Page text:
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Why is Fort Lauderdale called Fort Liquordale?
Aug20

Why is Fort Lauderdale called Fort Liquordale?

Why is Fort Lauderdale nicknamed Fort Liquordale? When I first came to live in Fort Lauderdale and heard people refer to it as ‘Fort Liquordale’ I thought it was a reference to the craziness that descended on our area during Spring Break – especially in the last century. But I was wrong. It was bootlegging.    Bootlegging in Fort Lauderdale In 1920 the American government, in its wisdom, decided to ban the...

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Coco Chanel
Aug19

Coco Chanel

Coco Chanel: Naughtier than you might think. What do you know about Coco Chanel? Possibly most people today think of her as a couturier and the person who was responsible for iconic fashion designs – and of course, the famous Chanel N0 5 perfume. But who was she really? Her name instantly conjures up style and sophistication for most of us but she came from humble beginnings. Not only that, she had a string of fascinating...

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Vegan Pumpkin Curry Soup Recipe
Aug18

Vegan Pumpkin Curry Soup Recipe

Vegan Pumpkin Curry Soup Recipe This recipe was originally served at the BonBon Cafe in Lewiston, Maine. The recipe was published in the Sun Journal and was given by the cafe’s manager, Bonnie Loubier. The original recipe was an old one, but Bonnie had added her own touches.   Save Print Vegan Pumpkin Curry Soup Recipe Rating  5 from 1 reviews Serves: 8 Ingredients 1 teaspoon extra virgin olive oil 1 large, sweet...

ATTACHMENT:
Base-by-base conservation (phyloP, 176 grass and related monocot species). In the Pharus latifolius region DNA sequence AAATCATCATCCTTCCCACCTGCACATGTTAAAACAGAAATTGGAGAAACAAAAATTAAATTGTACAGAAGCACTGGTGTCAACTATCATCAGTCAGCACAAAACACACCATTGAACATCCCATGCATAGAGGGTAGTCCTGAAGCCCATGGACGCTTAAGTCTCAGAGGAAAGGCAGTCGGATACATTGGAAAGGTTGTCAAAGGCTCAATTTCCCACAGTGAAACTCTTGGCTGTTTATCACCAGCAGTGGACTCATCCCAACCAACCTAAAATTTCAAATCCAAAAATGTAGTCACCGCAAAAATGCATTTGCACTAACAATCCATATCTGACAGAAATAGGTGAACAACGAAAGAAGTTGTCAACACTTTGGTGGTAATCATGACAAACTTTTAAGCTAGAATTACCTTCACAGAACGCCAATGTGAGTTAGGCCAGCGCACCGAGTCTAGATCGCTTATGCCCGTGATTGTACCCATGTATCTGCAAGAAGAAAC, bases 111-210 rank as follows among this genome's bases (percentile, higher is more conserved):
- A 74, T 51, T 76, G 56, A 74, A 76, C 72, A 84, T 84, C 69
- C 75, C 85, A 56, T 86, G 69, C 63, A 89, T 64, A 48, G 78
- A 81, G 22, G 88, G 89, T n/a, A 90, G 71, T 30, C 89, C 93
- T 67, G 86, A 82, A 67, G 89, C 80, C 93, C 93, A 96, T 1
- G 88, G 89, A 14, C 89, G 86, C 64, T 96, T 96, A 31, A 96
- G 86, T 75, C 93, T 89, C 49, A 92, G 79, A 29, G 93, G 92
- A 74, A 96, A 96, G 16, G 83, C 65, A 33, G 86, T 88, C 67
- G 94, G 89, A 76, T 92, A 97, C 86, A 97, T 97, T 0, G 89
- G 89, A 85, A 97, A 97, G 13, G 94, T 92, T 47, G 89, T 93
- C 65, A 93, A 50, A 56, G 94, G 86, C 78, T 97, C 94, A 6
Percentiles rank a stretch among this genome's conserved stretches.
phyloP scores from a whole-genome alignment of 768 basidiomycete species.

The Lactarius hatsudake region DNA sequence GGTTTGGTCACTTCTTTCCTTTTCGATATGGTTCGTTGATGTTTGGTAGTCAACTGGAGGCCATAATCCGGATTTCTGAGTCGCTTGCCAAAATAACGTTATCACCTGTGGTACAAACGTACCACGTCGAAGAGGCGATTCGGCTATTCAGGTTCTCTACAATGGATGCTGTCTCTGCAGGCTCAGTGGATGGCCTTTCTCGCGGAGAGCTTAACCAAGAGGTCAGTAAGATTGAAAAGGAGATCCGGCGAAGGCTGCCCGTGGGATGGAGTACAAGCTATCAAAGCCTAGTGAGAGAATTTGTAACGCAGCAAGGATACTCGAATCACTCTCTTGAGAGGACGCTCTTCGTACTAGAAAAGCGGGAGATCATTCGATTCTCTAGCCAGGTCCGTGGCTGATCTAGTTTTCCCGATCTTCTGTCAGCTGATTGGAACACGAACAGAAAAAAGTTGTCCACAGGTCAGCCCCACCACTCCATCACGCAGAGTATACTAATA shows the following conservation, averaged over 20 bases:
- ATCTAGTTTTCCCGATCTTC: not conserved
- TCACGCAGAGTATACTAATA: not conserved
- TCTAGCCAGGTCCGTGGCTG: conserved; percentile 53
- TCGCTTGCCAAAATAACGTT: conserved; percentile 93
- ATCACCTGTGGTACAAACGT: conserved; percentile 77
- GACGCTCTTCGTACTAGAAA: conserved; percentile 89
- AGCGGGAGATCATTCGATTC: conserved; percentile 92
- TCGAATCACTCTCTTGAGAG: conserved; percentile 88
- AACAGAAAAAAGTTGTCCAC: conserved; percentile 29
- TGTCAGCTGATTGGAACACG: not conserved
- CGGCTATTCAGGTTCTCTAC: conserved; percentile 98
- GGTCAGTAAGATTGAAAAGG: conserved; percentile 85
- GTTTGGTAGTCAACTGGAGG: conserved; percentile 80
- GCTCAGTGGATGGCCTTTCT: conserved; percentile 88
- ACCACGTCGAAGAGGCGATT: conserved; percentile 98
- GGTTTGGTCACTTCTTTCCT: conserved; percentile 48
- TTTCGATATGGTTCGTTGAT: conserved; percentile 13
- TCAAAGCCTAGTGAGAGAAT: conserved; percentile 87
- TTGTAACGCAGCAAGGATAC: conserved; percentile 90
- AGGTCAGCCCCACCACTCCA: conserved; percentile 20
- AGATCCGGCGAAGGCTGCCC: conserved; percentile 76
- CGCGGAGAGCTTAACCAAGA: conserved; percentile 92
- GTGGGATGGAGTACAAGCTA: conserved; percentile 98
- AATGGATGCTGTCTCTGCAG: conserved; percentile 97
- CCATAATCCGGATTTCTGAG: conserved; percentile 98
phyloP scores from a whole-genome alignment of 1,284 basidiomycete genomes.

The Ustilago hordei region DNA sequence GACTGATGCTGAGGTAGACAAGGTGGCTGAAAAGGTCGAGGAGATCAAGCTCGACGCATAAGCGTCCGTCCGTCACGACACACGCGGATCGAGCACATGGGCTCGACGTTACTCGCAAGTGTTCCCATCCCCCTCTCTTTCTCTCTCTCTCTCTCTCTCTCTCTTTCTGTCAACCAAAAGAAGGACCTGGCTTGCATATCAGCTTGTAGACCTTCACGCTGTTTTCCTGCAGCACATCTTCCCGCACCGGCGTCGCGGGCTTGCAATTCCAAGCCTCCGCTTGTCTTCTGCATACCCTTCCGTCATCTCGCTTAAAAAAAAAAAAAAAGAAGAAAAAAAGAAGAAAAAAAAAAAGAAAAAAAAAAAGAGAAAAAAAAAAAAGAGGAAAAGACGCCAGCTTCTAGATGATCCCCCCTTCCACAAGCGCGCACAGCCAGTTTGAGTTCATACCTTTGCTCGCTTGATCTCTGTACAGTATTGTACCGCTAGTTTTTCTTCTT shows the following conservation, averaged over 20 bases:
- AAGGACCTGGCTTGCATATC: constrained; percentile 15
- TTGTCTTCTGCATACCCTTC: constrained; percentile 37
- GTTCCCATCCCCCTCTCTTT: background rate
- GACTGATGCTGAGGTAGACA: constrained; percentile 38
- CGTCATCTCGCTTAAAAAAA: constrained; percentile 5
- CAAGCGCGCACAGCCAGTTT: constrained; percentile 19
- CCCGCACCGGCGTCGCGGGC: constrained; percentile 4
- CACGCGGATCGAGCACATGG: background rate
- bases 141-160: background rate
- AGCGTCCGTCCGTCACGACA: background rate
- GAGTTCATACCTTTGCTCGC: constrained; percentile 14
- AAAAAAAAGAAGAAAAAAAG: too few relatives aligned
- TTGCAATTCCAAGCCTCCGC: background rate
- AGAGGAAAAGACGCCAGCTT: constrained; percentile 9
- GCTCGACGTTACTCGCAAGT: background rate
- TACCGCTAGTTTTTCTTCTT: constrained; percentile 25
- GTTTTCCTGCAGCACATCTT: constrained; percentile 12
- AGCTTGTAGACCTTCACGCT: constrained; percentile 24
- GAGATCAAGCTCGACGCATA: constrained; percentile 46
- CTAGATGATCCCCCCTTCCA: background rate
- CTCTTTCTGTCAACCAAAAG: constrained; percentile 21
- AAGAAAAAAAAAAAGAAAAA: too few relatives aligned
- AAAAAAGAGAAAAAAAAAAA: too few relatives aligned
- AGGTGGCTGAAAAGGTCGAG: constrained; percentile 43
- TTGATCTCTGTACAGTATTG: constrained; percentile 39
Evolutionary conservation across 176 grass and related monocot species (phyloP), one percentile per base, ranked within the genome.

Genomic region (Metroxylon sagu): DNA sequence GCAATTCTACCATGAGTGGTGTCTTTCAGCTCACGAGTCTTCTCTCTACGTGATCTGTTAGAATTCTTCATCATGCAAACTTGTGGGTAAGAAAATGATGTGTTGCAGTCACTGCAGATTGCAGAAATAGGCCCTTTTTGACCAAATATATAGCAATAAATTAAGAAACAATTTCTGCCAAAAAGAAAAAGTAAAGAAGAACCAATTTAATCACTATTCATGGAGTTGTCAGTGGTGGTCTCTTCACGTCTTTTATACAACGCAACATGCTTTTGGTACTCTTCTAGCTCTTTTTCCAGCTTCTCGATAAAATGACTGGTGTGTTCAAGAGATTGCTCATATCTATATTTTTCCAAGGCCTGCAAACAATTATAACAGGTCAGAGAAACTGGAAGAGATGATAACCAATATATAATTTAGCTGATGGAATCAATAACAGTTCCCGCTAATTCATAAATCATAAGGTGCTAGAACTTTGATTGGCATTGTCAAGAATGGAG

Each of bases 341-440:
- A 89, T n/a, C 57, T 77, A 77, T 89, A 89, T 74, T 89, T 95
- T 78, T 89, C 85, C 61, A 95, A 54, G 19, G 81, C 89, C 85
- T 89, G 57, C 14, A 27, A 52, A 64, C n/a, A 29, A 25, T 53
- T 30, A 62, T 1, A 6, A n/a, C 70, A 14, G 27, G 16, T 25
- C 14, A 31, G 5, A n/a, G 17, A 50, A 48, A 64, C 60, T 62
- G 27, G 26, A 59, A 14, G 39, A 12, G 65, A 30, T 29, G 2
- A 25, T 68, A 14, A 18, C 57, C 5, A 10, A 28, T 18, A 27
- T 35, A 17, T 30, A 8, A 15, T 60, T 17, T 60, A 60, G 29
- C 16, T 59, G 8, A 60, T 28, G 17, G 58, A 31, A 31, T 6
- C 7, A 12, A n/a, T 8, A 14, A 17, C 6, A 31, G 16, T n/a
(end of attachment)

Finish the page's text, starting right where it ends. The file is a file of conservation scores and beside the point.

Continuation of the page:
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Ted Hughes, An Unauthorized Life
Aug17

Ted Hughes, An Unauthorized Life

Andy Royston walks out on the wily windy moors with the ghost of Ted Hughes. Poor Heathcliff trying to tear away the veil between death and life… crying out to Cathy’s soul… to haunt him and torment him… till he died.” Emily Brontë “I have often had the fancy that there is one myth for every man, which, if we but knew it, would make us understand all he did and thought” W.B. Yeats Living as I...